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Imagining women readers, 1789-1820Well-regulated minds$
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De Ritter

Print publication date: 2014

Print ISBN-13: 9780719090332

Published to Manchester Scholarship Online: January 2015

DOI: 10.7228/manchester/9780719090332.001.0001

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‘Wholesome labour’: the work of reading

‘Wholesome labour’: the work of reading

Chapter:
(p.55) 2 ‘Wholesome labour’: the work of reading
Source:
Imagining women readers, 1789-1820
Author(s):

Richard De Ritter

Publisher:
Manchester University Press
DOI:10.7228/manchester/9780719090332.003.0002

This chapter discusses the way in which ‘domestic’ femininity was defined in relation, rather than opposition, to the public discourses of work and productivity. Focusing predominantly upon conduct literature by Hannah More and Jane West, it explores the ways in which reading is imagined to be a form of ‘wholesome labour’, allowing women to identify with a version of the middle-class work ethic without leaving the security of the domestic sphere. At the same time, by utilising discourses of labour to depict the effort of reading, these writers risk violating the rigid codes of gender and propriety to which they generally subscribe.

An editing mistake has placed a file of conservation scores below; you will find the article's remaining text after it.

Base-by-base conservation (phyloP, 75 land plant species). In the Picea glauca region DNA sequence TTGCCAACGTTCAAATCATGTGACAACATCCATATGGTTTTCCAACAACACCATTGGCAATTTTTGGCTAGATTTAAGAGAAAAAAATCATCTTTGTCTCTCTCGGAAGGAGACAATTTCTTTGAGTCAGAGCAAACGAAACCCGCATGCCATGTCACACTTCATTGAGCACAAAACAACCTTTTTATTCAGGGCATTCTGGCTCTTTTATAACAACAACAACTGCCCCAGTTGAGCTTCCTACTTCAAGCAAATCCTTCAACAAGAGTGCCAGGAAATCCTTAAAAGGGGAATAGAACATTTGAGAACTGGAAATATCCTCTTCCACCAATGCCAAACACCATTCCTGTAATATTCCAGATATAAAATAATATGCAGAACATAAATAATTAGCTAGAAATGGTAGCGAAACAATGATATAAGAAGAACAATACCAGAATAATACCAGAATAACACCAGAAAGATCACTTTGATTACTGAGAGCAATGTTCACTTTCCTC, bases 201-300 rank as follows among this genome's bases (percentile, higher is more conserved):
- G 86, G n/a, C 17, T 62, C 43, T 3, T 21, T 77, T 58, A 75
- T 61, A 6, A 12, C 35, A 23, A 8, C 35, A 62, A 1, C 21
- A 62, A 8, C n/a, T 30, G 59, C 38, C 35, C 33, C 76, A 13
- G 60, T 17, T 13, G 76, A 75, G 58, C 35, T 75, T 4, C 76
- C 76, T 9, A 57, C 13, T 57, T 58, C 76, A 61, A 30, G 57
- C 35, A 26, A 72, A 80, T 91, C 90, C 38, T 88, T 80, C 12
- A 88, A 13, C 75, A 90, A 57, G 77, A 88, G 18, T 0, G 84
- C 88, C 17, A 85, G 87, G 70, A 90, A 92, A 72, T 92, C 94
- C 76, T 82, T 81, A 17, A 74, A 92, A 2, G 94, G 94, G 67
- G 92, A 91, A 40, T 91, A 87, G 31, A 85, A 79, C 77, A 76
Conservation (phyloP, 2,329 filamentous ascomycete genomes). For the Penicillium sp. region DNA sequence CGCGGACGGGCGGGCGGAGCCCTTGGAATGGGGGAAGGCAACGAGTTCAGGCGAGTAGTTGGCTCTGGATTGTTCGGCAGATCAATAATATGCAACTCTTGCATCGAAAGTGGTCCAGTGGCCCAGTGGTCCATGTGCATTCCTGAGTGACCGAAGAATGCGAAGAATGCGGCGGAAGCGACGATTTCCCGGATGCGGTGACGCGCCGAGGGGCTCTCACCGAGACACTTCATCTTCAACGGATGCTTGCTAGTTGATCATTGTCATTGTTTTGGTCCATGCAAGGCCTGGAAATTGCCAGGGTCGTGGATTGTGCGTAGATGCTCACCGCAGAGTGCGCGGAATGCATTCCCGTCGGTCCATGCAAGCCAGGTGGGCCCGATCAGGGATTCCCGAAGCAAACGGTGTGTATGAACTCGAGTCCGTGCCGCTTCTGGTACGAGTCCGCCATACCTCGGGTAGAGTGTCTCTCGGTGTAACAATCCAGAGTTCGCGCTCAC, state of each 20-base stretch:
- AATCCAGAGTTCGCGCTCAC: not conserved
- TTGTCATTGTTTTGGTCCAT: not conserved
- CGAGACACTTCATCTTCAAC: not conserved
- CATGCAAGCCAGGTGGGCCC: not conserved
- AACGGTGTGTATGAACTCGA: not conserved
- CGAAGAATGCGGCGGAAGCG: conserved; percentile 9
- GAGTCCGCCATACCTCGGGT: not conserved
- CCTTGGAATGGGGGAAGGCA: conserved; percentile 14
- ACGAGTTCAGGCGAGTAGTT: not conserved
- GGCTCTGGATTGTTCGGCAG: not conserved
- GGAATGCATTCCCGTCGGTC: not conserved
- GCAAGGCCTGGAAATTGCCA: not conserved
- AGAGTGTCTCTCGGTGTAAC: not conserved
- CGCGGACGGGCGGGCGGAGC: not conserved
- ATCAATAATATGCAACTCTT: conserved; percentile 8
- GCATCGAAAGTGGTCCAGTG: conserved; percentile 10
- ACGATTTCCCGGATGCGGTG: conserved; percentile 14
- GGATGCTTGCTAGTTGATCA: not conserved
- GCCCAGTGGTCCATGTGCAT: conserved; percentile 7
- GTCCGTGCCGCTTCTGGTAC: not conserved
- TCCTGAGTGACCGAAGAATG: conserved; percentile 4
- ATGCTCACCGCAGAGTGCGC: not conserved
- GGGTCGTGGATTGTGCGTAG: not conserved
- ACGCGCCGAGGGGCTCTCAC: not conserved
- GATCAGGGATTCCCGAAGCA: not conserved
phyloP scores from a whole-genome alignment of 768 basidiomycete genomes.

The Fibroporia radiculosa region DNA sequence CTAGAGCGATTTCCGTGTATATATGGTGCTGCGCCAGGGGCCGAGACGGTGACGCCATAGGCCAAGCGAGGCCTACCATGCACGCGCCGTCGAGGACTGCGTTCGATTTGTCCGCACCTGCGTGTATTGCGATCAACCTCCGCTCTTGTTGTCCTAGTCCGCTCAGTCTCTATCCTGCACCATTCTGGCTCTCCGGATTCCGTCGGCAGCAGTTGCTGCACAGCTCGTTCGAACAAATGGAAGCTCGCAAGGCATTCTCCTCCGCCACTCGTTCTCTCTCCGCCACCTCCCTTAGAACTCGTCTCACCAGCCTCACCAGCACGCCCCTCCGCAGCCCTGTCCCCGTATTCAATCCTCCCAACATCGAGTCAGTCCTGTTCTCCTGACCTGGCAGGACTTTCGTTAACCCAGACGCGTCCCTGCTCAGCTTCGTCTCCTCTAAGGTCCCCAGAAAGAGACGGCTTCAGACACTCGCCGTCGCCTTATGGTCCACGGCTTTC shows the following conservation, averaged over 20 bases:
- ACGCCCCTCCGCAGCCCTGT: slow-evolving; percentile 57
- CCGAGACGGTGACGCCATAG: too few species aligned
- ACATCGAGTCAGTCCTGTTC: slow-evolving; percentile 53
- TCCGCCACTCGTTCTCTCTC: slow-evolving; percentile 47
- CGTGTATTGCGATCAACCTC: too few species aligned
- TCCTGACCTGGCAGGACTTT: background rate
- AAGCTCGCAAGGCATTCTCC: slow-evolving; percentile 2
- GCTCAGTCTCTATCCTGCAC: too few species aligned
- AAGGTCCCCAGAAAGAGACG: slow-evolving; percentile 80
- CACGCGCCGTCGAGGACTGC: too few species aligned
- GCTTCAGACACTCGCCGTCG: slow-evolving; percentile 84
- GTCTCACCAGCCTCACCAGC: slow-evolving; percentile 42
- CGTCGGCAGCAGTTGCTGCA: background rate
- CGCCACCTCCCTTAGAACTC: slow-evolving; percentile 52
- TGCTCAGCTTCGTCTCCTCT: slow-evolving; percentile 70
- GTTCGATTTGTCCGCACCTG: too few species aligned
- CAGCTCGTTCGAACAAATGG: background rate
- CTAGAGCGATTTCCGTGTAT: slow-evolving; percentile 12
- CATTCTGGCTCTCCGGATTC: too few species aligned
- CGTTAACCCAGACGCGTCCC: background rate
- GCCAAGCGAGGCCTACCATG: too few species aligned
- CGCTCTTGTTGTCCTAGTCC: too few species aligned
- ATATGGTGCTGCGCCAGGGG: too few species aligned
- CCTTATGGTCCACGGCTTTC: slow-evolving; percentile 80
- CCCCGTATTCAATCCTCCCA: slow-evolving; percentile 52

Keywords:   Reading, Domesticity, Labour, Corporeality, Gender identity, Hannah More, Jane West

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